|Please forgive the blurriness, computers have a mind of their own.|
Last month my husband was me for one day. He monitored my blood sugars with both my meter and my CGM. He counted carbs, he bolused, he treated a low and a high. He did almost all of it. I interviewed him last night to get his take on how it went.
Interviewer: Let's start with some basic questions. How long has your wife (Yes.. I know that's me, but go with me on this one) had diabetes?
Hubby: I believe it is around nine years. I know it was right at her birthday when she was diagnosed.
I: How does she treat it? With a pump or MDI?
Hubby: She uses a pump. Freeda is it's/her name.
I: How long has she had her pump?
Hubby: Three years twelve days.
I: Does she use a CGM and if yes how long has she had it?
Hubby: She does, and I think she's had him for close to a year and a half.
I: Has she named that too?
Hubby: Oh yeah. This one is named O.D. Her first one was George and her second was Darryl. O.D. is short for "Other Darryl".
I: What made you decide to be her for a day?
Hubby: I wanted a better understanding of what she deals with every day and thought this would be a good way to get that.
I: What all did you do?
Hubby: I filled a cartridge for her pump and changed the infusion site. I did all the carb calculating and bolusing for meals. I treated both lows and highs. Monitored her CGM and took care of alarms.. most of the time. She let me sleep the first night. She said she felt guilty waking me. That list doesn't sound like much, but I will say this, there is a WHOLE LOT MORE to it that what it sounds like.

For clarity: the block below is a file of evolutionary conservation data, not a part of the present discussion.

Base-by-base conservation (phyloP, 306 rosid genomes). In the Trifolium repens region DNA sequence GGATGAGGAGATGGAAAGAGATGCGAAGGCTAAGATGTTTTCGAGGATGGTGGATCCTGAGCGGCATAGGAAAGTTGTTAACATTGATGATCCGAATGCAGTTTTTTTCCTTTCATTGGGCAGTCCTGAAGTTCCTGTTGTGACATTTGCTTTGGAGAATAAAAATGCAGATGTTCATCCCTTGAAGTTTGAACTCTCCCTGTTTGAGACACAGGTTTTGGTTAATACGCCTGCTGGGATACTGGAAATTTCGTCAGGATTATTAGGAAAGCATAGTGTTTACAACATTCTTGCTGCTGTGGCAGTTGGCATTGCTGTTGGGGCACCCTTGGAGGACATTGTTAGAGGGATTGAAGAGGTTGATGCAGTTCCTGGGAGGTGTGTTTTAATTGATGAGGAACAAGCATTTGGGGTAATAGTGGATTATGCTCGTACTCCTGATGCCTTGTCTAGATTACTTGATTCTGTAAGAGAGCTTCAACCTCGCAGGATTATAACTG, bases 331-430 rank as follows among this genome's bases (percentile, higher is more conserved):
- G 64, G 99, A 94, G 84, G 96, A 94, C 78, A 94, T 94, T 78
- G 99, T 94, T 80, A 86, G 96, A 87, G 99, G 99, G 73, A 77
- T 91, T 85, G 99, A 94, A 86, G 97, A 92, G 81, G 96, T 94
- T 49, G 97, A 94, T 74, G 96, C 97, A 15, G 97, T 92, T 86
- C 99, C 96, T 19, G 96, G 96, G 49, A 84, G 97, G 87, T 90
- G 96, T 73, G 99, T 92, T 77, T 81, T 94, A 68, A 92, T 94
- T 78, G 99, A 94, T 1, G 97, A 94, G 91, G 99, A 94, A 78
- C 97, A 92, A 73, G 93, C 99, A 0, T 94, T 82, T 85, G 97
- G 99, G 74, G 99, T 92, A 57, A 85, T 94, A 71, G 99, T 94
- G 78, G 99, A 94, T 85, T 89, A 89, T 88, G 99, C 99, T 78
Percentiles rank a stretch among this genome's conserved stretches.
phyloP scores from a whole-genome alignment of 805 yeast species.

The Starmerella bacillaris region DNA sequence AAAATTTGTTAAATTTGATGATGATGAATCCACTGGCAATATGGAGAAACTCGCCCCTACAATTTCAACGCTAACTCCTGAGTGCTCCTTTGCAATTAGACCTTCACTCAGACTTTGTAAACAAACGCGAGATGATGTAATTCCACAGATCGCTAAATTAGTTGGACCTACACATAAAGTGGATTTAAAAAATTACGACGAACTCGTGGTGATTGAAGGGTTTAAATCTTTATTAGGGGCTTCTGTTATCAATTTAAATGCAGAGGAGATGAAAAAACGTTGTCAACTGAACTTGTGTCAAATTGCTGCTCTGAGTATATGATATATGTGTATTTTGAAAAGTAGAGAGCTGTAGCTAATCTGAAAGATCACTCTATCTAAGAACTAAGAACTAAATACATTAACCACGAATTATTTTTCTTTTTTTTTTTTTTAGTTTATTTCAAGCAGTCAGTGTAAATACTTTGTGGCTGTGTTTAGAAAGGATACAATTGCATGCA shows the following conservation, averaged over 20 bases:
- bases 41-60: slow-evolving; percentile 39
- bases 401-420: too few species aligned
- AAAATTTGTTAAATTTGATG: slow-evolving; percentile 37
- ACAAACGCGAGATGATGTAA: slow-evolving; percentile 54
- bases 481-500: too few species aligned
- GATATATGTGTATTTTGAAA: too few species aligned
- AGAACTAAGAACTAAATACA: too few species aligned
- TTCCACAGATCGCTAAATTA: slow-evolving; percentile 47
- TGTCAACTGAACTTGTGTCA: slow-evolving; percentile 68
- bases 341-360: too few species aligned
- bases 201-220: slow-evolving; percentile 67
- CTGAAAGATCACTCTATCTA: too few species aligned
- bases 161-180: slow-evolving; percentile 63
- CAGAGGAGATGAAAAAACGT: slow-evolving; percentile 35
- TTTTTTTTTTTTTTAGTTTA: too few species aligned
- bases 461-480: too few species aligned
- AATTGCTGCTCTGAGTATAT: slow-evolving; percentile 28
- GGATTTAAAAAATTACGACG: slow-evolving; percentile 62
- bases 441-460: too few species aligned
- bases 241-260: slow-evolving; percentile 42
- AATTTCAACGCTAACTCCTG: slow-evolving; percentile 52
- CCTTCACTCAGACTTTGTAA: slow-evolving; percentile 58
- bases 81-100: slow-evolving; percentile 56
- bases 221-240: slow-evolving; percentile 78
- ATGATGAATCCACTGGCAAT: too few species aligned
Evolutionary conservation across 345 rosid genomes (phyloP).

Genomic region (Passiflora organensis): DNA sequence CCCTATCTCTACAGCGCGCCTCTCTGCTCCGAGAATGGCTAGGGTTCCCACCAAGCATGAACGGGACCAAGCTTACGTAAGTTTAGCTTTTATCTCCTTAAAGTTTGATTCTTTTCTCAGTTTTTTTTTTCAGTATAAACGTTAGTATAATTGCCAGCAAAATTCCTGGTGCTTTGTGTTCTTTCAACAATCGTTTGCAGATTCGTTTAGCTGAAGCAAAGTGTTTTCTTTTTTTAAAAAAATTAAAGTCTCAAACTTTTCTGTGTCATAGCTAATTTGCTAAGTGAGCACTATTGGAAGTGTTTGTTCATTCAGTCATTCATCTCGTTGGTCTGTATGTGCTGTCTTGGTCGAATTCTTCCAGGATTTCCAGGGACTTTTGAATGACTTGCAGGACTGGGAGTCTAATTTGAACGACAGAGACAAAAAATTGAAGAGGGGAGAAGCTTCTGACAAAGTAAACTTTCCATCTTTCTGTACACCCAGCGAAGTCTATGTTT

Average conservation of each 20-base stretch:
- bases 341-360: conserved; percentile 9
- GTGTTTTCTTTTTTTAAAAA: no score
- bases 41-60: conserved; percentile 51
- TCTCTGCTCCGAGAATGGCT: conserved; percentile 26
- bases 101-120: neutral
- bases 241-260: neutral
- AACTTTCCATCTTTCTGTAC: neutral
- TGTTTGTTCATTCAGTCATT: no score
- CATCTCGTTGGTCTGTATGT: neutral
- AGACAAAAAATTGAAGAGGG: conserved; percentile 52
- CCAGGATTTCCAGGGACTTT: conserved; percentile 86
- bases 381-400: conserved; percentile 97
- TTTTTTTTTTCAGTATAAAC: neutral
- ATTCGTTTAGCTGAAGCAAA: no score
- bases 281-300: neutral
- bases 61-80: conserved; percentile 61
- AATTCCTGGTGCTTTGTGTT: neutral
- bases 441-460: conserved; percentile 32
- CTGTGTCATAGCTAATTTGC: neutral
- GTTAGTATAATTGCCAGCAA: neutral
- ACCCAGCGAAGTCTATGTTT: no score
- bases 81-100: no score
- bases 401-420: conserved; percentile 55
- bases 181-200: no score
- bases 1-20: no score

I: Did anything surprise you?
Hubby: Yeah. The amount of calculating of carbs for blousing. It was INSANE! I was also surprised that she actually tested with her meter that often too. I thought she was just being a hoarder when she pushed her insurance for 10 strips each day. I was also surprised at how fast a high, or especially a low, can hit. It's like she was fine one minute and then I turn around and she's right there saying, "I don't feel good".
I: What did you learn that you never knew before?
Hubby: I never understood why she would get so frustrated sometimes when trying to bolus or a when a low hit. Just how it truly effects her, and subsequently my, entire life. There is so much to do to prepare to do anything; grocery shopping, hiking, going to church, or anything. She always just seems to have it all ready so I never realized how much work it truly is.
I: What did you take away from this experience that will help you to support her?
Hubby: The realization of just how it is so intertwined and how it affects her every day being.
I: Would you ever consider doing this again? Why or Why not?
Hubby: I would, yes. Because it would be a holiday for her. Then again, it may be more work for her to have to babysit me through it. I just want to do what I can to take some of the load off of her sometimes. Also, to better understand what is going on so I know better how and when to help.
I: Would you recommend other 'type awesomes' to do a day for their loved one?
I: Any final comments?
Hubby: As a kid I watched diabetes kill my dad. He had ulcers on his feet, amputations, and developed congestive heart failure, so when she was diagnosed, it was horrible. I thought I would have to go through that again. As a kid I didn't know what all was going on, but I still had the feeling of helplessness and hopelessness. It is not that way now. I don't have those feelings, especially after doing this for a day. It's a lot of work but I don't feel helpless anymore.
I: Any final words for your wife?
Hubby: Too many to put down, I wouldn't know where to start. I'll just say, "I love you and I'm proud of you. After doing this for just one day I can honestly say Holy Crap!! You're a trouper!"
So there you have it, a spouse's adventure in T1D management. I believe he did a wonderful job and I am totally going to take him up on the offer of doing it again.